John Wallis, C.J.
1. In May 1900 the plaintiff duly instituted the present suit in the Subordinate Court of Madura West where the mortgaged property was situated and obtained a decree under Section 88 of the Transfer of Property Act. In May 1910, this Court was abolished, and by virtue of Section 37 of the Code of Civil Procedure this suit was transferred by operation of law to the newly constituted District Court of Ramnad, as the place where the mortgaged property was situated was within the jurisdiction of that Court and was not within the jurisdiction of the newly constituted Subordinate Court of Ramnad. In 1916 the plainthif applied to the Subordinate Court of Ramnad, which as, we have seen, had no jurisdiction over the suit, for a decree for sale under Order 34, Rule 5 of the Code of Civil Procedure and obtained the decree in 1917. The mistake appears to have been occasioned by the fact that the new Subordinate Court of Ramnad was described in the notification constituting it as created instead of the Subordinate Court of Madura West whereas its territorial jurisdiction was more limited. The 16th defendant, who did not appear, applied for a review of the decree but not for want of jurisdiction, and his petition was dismissed as out of time. He did not appeal against the decree, as he might have done on the ground that it was made without jurisdiction or was erroneous or time-barred. The plaintiff then filed Execution Petition No. 24 of 1914 in the District Court of Ramnad, which apparently returned it for presentation, or sent it directly, to the Subordinate Court of Ramnad which had passed the final decree. It was filed in that Court as E.P. No. 203 of 1917, and that Court thereupon transferred the decree for execution to the District Court of Ramnad within whose jurisdiction the mortgaged property is situated. These are the facts which have given rise to the reference.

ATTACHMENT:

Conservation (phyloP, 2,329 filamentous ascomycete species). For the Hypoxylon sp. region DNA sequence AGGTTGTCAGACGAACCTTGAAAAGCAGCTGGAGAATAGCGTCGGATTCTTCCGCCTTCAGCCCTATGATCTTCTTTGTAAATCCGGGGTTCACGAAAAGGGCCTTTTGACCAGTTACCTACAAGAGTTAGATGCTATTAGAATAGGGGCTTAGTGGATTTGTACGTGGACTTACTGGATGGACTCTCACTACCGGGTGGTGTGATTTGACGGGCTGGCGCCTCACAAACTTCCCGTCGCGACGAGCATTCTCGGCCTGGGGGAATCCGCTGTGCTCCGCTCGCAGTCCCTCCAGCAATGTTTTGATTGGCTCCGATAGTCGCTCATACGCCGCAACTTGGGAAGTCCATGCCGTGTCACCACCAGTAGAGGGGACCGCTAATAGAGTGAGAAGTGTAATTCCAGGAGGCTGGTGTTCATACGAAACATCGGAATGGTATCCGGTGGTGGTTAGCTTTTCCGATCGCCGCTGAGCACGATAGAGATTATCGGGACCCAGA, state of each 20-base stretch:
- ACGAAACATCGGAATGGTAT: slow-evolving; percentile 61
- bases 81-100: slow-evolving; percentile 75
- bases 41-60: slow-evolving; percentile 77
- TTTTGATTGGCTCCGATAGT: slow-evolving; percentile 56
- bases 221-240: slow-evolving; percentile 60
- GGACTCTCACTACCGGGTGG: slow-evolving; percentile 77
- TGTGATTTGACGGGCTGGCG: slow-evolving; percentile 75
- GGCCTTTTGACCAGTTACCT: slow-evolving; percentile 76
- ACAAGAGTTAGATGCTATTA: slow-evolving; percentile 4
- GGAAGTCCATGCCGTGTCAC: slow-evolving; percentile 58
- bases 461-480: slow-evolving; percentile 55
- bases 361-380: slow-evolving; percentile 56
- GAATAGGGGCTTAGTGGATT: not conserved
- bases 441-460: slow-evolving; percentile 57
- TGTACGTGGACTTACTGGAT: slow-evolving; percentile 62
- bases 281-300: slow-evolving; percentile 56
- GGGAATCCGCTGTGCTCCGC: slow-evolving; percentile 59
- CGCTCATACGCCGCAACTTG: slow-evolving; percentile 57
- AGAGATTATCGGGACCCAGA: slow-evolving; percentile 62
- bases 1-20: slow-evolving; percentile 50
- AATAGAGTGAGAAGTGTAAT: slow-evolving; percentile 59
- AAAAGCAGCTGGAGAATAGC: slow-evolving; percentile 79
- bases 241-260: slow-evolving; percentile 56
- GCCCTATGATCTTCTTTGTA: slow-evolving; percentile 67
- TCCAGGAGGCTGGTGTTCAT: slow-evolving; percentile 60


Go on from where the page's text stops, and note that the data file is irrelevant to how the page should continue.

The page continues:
2. As regards the first question, I am clearly of opinion that the provisions of Section 21 of the Code of Civil Procedure apply to all objections based on the alleged infringement of the provisions of Sections 16 to 18 of the Code of Civil Procedure as regards the institution of suits relating to immoveable property. The words 'objection as to the place of suing' in their ordinary meaning include objections to the institutions of the suit on the ground that the Court in which it was instituted had no jurisdiction over the immoveable property which was the subject of the suit ; and the words 'place of suing' are used in the heading prefixed to Section 15, as descriptive of the subject matter of the provisions in Sections 15 to 20 as to the Courts in which suits, including suits as to immoveable property, are to be instituted.
3. I do not think the recent decision of the Privy Council in Setrucherla Ramabhadraraju v. Maharaja of Jeypore is opposed to this view of the scope of Section 21. In that case a suit had been instituted in the Subordinate Court of Vizagapatam on a mortgage of property which was partly situated in a Scheduled District over which the Subordinate Court had no jurisdiction and to which the Civil Procedure Code had not been applied. The contention for the appellant was that Section 21 only applied where the right place of suing was one subject to the Code. On this ground their Lordships held that the objection was not an objection to the place of suing which could be cured by Section 21 of the Code of Civil Procedure. They went turther and held that the order for sale was bad as made under sections of the Code which did not apply to a Scheduled District. They had not to consider the application of Section 21 where all the mortgaged property was within the jurisdiction of Courts governed by the Code of Civil Procedure.